For high school sports, four-week shutdown results in early endings and late starts
For some, the four-week shutdown of bars, restaurants, entertainment venues and fitness clubs, including a pause in organized youth sports, came as a surprise.
The surprise wasn’t lost on Eden Prairie High School Activities Director Mike Grant.
“I’m surprised we made it this far,” said Grant. “I was shocked, when back in August; they (Minnesota State High School League) said sports could start. I was shocked again when they added football and volleyball.”
The four-week pause on youth sports started at 11:59 p.m. on Friday.
Note: Eden Prairie played its last football game of the season on Friday night, beating Prior Lake 21-7. Eden Prairie’s volleyball season ended before its section tournament started.
Winter sports, of which some were set to begin practices on Monday (today), won’t get started until the pause shifts to play, possibly Dec. 19.
“I think the December date is pretty optimistic,” said Grant. “They’ll look at the impact after two weeks and then look at it again in two weeks.”
Over the last three weeks, Minnesota has counted some of the highest COVID-19 numbers in the country. As a result, its hospital system has been overwhelmed. There’s a bed shortage and there’s a nursing shortage.
Lee Smith, Eden Prairie High School boys hockey coach, had been watching COVID-19 numbers rise as the start of practice approached.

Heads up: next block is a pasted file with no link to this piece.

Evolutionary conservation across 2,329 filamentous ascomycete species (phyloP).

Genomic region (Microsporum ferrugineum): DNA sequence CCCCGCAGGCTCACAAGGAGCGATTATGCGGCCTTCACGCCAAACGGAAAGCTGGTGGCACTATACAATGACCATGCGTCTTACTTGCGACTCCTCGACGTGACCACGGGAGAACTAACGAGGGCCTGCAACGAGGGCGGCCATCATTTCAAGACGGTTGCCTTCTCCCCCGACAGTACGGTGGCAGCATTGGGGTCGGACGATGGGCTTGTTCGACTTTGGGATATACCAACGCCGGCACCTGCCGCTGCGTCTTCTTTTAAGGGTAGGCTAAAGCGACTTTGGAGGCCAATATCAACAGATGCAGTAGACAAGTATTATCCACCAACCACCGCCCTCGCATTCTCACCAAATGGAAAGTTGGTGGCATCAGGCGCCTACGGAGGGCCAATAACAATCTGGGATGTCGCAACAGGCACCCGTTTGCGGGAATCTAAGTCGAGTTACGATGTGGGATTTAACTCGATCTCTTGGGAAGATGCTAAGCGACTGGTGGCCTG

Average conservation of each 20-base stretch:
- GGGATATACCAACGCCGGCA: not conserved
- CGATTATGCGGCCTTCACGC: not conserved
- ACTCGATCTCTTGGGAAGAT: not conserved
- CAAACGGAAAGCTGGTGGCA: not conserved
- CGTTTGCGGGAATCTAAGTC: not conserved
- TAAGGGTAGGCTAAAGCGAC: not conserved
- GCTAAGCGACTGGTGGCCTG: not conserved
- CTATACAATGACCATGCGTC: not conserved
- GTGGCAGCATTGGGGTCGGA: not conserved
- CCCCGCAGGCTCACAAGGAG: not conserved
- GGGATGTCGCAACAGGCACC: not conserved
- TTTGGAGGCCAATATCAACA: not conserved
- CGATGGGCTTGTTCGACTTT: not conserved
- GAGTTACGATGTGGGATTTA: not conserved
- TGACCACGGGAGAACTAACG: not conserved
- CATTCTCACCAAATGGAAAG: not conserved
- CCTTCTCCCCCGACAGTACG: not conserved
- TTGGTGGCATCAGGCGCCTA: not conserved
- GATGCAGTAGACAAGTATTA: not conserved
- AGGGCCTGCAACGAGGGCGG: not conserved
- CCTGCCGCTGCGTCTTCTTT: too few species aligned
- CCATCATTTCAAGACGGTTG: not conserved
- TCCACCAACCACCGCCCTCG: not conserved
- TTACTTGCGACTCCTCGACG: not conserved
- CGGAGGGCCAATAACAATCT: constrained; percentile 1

“When the kids were sent home for school, I knew it wasn’t a good sign,” he said.
When asked what a delay means for a season that had already been shortened, Smith said he’s not sure.
“The kids who are away playing junior hockey are going to monitor the situation,” he said. “Hopefully, we can still have a season.
“I’m hoping we can go back to running pods like we did over the summer,” he added,” If we can do that, we can get back to being on the ice with the kids.”
Those things being said, Smith also sees the Dec. 19, date as being optimistic.
“I’ve seen Jan. 4, mentioned a couple times,” said the coach. “I can see that.”
Before the start of high school football’s postseason, COVID-19 issues had already forced some 70 teams to the sidelines.
Hopkins was a late dropout. Edina and Minnetonka bowed out last week.
“It felt like we were playing with a house of cards,” said Grant. “If someone goes out, you’re looking at close contacts. It changes every day.”
It wasn’t just the players.
“We couldn’t find workers,” said Grant. “After switching Saturday’s game to Friday, we couldn’t find an announcer.”
Switching games from Saturday to Friday didn’t save the season, as the football season ended without a full slate of state championship games. Other fall sports did the same.
“While it is what it is,” said Grant, “you know moving Saturday’s game to Friday did? It gave us one more chance to play football.”
And then the play button was paused.
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